Some think digital health is snake oil, i.e. a product that is deceptively advertised or promoted to do something that it has not been proven to do. After all, mobile medical apps don't come with package inserts and that cotton stuffed in the bottle.
Like most things, the answer is not straight forward. Consider:
From text messages to mobile apps, digital health devices are becoming increasingly important in clinical trials for their ability to streamline trials, lower site burden, and improve the patient experience. However, manufacturers must consider the safety, reliability, and convenience of these devices in order to effectively implement them into medical device trials. The digital components of these medical device trials must adhere to the same rigorous regulatory standards as the device itself, which can pose significant hurdles for some sponsors. Those hurdles include:
A recent review concluded that "Safety of apps is an emerging public health issue. The available evidence shows that apps pose clinical risks to consumers. Involvement of consumers, regulators, and healthcare professionals in development and testing can improve quality. Additionally, mandatory reporting of safety concerns is needed to improve outcomes."
So, is digital health snake oil? It depends. Some are. Some are not. But we have much to do before we can stop asking the question.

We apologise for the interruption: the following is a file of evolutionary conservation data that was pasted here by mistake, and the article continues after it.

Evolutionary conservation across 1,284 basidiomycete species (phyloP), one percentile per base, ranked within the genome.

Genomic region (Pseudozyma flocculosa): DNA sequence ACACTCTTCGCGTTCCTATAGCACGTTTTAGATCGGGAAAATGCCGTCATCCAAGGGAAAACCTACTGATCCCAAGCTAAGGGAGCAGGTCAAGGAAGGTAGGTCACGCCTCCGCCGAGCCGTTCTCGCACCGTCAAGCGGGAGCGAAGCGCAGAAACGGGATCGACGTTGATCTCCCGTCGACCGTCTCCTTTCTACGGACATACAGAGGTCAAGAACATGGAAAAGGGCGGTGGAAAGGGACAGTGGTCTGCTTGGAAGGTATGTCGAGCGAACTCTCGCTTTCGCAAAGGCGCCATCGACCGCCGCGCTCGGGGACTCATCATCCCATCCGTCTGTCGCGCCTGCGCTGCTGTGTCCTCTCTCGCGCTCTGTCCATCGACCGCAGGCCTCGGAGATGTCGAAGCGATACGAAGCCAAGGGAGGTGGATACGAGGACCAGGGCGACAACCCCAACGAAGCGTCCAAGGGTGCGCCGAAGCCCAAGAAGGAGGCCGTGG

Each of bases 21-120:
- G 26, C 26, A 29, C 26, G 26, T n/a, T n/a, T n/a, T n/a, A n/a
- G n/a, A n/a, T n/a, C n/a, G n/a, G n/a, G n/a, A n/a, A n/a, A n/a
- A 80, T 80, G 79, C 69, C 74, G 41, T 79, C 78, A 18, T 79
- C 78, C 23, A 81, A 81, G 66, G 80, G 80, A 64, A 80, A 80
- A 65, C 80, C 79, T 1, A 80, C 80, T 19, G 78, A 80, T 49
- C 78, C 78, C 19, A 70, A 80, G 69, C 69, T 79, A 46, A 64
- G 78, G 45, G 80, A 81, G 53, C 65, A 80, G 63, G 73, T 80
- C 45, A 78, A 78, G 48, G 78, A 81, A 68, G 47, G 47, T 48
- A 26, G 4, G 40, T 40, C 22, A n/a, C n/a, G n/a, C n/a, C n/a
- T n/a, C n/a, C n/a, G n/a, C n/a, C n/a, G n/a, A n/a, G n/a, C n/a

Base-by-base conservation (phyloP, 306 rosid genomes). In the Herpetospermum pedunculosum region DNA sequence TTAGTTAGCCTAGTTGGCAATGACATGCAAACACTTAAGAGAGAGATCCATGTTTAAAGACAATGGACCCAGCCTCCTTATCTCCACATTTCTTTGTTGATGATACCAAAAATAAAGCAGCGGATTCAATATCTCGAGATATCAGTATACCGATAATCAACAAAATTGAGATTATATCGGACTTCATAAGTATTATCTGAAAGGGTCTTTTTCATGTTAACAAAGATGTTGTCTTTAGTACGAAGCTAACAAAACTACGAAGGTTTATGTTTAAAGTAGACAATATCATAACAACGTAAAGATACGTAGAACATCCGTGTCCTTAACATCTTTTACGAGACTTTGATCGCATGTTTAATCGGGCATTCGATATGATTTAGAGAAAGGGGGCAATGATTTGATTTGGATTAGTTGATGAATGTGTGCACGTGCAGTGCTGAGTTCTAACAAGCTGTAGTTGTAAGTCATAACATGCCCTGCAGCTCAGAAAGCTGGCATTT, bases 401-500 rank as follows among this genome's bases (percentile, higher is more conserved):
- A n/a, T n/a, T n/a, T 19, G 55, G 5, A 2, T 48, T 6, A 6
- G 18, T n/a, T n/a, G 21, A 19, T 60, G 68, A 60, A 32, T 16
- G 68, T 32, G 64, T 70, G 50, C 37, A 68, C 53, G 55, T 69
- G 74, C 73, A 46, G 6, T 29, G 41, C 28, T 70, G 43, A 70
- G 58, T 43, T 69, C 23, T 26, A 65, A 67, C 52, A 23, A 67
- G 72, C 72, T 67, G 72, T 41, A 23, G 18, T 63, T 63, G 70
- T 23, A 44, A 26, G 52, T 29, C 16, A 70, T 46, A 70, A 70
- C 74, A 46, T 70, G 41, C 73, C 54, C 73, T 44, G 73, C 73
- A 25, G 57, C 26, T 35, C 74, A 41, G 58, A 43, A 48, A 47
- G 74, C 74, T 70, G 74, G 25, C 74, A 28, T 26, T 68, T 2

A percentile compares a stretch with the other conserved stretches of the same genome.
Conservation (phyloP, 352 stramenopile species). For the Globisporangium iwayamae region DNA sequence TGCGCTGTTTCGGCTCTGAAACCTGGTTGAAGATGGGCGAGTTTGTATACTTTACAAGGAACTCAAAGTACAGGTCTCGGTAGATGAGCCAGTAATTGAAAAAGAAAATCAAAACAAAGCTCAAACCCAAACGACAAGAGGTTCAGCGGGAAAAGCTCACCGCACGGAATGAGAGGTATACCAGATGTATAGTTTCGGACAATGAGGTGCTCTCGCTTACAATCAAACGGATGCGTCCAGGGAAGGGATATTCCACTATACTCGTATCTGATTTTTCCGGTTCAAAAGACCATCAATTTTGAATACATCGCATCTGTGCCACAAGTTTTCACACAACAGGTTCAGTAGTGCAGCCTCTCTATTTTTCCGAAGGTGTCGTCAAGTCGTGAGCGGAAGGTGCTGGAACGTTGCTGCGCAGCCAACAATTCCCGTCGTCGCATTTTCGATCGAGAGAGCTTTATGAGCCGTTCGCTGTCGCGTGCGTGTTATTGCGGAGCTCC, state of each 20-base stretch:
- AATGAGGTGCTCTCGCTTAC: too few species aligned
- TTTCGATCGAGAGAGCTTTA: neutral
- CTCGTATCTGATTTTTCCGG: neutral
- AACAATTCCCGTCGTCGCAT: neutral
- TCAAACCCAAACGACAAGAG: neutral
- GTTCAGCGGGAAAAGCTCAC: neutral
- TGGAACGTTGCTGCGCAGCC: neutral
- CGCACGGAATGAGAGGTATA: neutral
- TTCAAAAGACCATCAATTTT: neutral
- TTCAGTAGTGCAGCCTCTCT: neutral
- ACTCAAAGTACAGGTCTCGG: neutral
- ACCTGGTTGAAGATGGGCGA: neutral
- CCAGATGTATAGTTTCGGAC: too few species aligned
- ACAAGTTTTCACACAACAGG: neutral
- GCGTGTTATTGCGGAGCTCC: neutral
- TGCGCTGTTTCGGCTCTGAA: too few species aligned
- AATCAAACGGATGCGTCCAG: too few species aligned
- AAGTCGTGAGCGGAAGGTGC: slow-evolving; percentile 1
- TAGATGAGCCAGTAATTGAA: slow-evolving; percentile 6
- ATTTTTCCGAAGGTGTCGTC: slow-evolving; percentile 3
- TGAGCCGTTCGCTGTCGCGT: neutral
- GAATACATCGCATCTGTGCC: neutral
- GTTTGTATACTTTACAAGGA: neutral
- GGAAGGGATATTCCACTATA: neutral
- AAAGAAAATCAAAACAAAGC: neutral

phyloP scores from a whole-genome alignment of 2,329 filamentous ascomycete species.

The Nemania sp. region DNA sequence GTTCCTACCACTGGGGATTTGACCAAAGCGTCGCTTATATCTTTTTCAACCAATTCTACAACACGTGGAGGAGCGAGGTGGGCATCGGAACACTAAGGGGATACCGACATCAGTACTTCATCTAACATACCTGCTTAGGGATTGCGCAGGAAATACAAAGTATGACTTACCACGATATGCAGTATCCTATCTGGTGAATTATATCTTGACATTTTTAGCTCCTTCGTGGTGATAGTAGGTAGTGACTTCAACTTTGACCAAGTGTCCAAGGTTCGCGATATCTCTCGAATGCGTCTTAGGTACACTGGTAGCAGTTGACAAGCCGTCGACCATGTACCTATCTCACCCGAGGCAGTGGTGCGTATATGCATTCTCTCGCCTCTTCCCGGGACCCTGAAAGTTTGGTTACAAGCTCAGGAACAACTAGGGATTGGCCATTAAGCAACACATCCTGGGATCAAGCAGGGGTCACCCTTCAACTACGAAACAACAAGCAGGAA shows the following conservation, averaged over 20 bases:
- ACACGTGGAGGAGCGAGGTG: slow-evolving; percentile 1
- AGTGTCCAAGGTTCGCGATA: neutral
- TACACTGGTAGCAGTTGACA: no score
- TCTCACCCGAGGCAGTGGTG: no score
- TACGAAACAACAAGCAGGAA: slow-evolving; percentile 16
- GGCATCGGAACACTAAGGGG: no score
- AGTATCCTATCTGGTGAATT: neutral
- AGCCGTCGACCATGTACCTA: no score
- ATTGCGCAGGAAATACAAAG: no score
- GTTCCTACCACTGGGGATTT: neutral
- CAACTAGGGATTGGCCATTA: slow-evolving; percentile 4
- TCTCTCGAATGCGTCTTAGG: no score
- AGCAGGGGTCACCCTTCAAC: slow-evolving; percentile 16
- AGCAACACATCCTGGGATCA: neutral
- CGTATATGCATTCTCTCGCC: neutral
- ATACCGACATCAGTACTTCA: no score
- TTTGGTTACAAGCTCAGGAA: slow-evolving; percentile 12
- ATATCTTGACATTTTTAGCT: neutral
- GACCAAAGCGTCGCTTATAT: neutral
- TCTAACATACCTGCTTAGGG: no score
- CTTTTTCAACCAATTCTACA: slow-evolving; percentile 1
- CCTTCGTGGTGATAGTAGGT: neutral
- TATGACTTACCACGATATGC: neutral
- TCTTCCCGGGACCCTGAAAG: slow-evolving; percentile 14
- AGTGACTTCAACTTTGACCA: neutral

Arlen Meyers, MD, MBA is the President and CEO of the Society of Physician Entrepreneurs on Twitter@ArlenMD and Co-editor of Digital Health Entrepreneurship
Arlen Meyers, MD, MBA is a professor emeritus of otolaryngology, dentistry, and engineering at the University of Colorado School of Medicine and the Colorado School of Public Health and President and CEO of the Society of Physician Entrepreneurs at www.sopenet.org. He has created several medical device and digital health companies. His primary research centers around biomedical and health innovation and entrepreneurship and life science technology commercialization. He consults for and speaks to companies, governments, colleges and universities around the world who need his expertise and contacts in the areas of bio entrepreneurship, bioscience, healthcare, healthcare IT, medical tourism -- nationally and internationally, new product development, product design, and financing new ventures. He is a former Harvard-Macy fellow and In 2010, he completed a Fulbright at Kings Business, the commercialization office of technology transfer at Kings College in London. He recently published "Building the Case for Biotechnology." "Optical Detection of Cancer", and " The Life Science Innovation Roadmap". He is also an associate editor of the Journal of Commercial Biotechnology and Technology Transfer and Entrepreneurship and Editor-in-Chief of Medscape. In addition, He is a faculty member at the University of Colorado Denver Graduate School where he teaches Biomedical Entrepreneurship and is an iCorps participant, trainer and industry mentor. He is the Chief Medical Officer at www.bridgehealth.com and www.cliexa.com and Chairman of the Board at GlobalMindED at www.globalminded.org, a non-profit at risk student success network. He is honored to be named by Modern Healthcare as one of the 50 Most Influential Physician Executives of 2011 and nominated in 2012 and Best Doctors 2013.